·         Schools and the Council were working on potentially allowing children in other year groups to attend school if there was sufficient capacity.  However, groups had to remain stable to prevent too many different children mixing with each other and potentially spreading the virus.

    ·         72 out of 131 private schools and nurseries in the borough had remained open during the lockdown and had been supported by the Council to do so.  ...  view the full minutes text for item 3.


Raising the Game: Achievement of Black Caribbean Pupils in Lambeth, a Lambeth Schools Partnership Initiative, 2018-2020 pdf icon PDF 468 KB

    (All wards)


    Contact for enquiries: Francesca Wickens, Lambeth Schools Partnership Coordinator,


    The report was introduced by Cathy Twist, Director of Education and Learning, who highlighted the following:

    ·         Raising the Game was a two-year programme that was due to end in summer 2020 and which aimed to narrow the attainment gap for Black Caribbean pupils.  The attainment gap had reduced in the decade to 2011, but had since widened.

    ·         This was a long-standing issue that affected Lambeth in particular due to its demographics, and there was strong support from schools and the Council for the programme.


    Andrea Parker, Headteacher at Bonneville Primary School and Lead Headteacher for Raising the Game, then provided the following information:

    ·         A range of interventions were used across the programme, including coaching headteachers on identifying potential barriers to achievement, the creation of a parental engagement network, diversifying the curriculum and increasing representation of Black leaders and speakers.

    ·         Although the programme was aimed at Black Caribbean pupils, the resources could and should be used by all.

    ·         The number of Black Caribbean pupils who were permanently excluded reduced significantly since the start of the programme, although black children were still more likely to be permanently excluded.

    ·         During the two years of the programme, inclusive curriculum materials had been developed for primary-age pupils, over 2,200 pupils from Years 2 to 10 had attended Aim High events, at which 190 inspirational black speakers had presented.  The feedback from Aim High had been overwhelmingly positive.

    ·         The Programme Board had agreed to extend Raising the Game to 2021, with funding to be provided by the Lambeth Schools Partnership and the Council.  Raising the Game would be extended to all Lambeth schools.

    ·         Performance of Black Caribbean pupils was of particular concern now due to the impact of Covid-19 on the BAME community.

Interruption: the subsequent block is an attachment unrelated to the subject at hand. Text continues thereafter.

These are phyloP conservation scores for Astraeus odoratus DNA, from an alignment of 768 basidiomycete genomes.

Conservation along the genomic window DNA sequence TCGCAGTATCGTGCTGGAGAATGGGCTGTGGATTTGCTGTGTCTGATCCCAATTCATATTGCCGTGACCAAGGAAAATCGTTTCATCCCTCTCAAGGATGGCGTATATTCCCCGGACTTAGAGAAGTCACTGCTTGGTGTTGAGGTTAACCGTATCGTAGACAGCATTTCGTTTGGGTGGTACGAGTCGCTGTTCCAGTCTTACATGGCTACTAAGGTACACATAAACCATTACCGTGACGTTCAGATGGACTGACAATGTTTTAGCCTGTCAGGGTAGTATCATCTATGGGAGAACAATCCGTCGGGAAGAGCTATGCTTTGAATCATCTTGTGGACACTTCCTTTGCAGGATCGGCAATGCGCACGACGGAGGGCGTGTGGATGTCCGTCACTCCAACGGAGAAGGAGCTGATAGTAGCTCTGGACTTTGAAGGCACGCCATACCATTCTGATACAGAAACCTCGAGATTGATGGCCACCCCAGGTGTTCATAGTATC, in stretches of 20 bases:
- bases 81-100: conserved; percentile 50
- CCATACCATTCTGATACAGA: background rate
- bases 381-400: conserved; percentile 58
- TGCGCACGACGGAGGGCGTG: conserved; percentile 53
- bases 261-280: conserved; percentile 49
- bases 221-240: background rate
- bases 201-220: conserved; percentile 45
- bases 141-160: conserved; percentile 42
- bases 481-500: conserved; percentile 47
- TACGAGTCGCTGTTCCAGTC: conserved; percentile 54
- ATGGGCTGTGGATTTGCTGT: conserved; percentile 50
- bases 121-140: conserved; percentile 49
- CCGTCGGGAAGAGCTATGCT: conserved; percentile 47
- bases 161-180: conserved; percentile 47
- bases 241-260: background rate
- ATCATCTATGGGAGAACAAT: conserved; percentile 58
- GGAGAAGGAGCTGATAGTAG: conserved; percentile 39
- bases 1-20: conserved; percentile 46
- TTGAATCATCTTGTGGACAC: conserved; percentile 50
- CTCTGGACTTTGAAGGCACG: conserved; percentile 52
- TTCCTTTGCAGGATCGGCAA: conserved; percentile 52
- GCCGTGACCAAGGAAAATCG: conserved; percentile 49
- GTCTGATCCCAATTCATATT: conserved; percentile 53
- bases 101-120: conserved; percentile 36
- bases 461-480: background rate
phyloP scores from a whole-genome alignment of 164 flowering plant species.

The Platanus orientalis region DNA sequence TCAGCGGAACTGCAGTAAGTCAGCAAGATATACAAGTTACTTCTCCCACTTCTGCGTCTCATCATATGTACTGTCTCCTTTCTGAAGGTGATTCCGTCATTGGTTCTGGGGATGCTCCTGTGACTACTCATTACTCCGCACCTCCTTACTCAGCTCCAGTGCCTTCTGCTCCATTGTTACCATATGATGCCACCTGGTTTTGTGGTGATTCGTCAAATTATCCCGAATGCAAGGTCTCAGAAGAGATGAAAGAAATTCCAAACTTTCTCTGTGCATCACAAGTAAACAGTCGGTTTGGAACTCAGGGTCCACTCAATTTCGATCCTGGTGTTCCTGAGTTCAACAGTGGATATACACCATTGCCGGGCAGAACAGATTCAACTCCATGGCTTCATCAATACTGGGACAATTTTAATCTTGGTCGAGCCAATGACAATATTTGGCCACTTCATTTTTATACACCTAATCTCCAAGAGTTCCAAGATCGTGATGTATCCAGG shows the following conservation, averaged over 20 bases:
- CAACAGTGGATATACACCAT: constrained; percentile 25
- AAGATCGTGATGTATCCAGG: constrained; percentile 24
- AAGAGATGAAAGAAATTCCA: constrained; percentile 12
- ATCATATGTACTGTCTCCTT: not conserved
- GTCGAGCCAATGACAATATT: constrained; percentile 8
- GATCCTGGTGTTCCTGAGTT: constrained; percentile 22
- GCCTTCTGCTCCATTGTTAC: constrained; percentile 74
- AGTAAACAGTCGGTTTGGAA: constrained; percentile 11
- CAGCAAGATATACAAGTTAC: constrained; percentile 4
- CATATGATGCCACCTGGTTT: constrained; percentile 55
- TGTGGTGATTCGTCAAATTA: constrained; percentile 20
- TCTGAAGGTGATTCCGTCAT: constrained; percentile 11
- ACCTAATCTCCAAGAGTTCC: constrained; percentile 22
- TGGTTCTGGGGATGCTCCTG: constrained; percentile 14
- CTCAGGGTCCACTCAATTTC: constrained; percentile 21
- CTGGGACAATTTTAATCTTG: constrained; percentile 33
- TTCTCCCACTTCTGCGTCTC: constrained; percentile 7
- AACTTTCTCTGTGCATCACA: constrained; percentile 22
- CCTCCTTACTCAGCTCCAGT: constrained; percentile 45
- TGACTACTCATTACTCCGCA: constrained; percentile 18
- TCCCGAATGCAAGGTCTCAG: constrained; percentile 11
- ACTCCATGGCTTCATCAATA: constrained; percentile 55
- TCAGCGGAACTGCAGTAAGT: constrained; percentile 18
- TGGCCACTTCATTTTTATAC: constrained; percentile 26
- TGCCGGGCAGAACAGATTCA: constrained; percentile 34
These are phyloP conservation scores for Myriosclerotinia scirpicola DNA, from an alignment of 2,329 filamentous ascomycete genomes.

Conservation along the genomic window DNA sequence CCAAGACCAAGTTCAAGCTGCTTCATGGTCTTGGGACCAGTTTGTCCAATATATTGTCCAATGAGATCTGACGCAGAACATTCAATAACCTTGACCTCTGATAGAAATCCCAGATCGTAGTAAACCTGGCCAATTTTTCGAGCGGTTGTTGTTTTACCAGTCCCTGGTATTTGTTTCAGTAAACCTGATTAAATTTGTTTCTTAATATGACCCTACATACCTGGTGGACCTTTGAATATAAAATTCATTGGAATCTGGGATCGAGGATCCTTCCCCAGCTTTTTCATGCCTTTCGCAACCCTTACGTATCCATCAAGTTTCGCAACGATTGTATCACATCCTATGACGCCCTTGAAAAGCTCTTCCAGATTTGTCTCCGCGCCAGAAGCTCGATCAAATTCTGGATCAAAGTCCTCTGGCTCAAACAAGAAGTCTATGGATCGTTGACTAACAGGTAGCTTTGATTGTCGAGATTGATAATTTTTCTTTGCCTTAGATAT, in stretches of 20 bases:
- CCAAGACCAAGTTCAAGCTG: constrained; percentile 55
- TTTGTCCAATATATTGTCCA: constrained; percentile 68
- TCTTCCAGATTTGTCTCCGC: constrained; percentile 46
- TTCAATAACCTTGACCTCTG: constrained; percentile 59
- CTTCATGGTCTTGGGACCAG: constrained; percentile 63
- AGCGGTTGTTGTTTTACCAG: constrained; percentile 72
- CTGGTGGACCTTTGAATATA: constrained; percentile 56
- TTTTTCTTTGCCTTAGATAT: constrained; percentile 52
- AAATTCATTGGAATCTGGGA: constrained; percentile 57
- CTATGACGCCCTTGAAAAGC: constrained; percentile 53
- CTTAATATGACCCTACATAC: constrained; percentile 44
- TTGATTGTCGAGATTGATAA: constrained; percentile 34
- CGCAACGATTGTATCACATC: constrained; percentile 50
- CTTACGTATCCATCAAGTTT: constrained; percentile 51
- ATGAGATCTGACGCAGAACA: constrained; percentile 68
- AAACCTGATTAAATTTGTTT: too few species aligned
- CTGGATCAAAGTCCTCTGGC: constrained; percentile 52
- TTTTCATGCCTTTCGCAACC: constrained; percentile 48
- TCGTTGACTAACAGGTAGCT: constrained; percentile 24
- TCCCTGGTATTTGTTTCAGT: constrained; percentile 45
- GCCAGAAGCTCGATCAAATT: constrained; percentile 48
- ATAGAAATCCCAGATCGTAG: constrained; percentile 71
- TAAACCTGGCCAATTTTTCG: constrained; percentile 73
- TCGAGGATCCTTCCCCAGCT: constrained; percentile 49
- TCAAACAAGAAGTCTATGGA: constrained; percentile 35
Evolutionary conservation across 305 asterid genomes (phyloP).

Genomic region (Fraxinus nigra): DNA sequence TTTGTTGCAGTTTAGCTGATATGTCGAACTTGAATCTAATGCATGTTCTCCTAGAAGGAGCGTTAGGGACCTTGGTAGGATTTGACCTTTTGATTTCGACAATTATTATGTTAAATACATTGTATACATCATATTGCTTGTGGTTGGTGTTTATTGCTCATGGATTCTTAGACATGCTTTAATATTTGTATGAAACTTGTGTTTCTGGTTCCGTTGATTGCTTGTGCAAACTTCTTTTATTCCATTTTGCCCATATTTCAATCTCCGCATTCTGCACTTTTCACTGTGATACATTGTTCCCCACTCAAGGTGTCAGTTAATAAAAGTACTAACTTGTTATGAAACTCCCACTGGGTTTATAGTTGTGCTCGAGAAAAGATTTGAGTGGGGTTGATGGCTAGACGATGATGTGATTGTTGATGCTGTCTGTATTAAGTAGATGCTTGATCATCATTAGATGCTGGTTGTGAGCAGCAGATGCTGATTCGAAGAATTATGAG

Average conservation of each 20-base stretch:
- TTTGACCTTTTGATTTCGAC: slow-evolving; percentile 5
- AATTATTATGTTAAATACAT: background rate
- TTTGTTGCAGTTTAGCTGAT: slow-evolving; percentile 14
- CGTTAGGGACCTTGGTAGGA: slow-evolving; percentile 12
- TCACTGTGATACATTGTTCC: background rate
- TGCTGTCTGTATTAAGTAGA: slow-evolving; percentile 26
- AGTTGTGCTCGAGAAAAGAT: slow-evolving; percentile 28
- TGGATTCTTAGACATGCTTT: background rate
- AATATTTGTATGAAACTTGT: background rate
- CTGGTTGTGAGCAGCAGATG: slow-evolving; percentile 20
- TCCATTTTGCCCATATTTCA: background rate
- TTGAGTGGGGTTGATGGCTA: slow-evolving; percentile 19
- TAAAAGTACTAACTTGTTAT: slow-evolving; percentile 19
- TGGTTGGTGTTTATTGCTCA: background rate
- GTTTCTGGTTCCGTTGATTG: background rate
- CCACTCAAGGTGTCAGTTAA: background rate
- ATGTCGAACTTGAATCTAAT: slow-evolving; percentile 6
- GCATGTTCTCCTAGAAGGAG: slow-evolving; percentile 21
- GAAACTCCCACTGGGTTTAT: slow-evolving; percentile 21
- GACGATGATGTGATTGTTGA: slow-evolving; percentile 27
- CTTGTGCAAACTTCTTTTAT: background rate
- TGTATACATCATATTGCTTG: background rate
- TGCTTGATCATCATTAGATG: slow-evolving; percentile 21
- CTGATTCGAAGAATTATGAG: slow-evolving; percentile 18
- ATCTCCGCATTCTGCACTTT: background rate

The Chair then opened up the debate to members of the Sub-Committee and in response to questions the Director of Education and Learning and the Headteacher of Bonneville Primary School stated that:

    ·         The most effective elements of the programme had been Aim High and diversifying the curriculum. Aim High had allowed young people to meet black professionals and expand their ambitions, as well as meeting children from other schools.  Some children had started businesses or set new goals as a result of Aim High events.

    ·         The main barriers to further involvement were the cost and time involved, particularly around curriculum development.  Other sources of funding were being explored to allow as many schools as possible to participate.

    ·         There had been greater discussion nationally on decolonising the curriculum as a result of the Black Lives Matter movement.  Headteachers should take this opportunity to diversify the curriculum.


    Councillor Edward Davie, Cabinet Member for Children and Young People then made the following comments:

    ·         He thanked officers, headteachers and schools in their work on the programme.

    ·         Lambeth had the largest Black Caribbean population in the country, and it was unacceptable that children were unable to achieve their potential because of structural racism.

    ·         Cabinet Members supported the programme and had committed to it continuing at least until 2021.  ...  view the full minutes text for item 4.


Youth Offending Service: Progress Report pdf icon PDF 796 KB

    (All wards)


    Contact for enquiries: Ellanora Clarke, Head of Youth Offending Service:

    Additional documents:


    Ellanora Clarke, Head of the Youth Offending Service, introduced the report, stating that: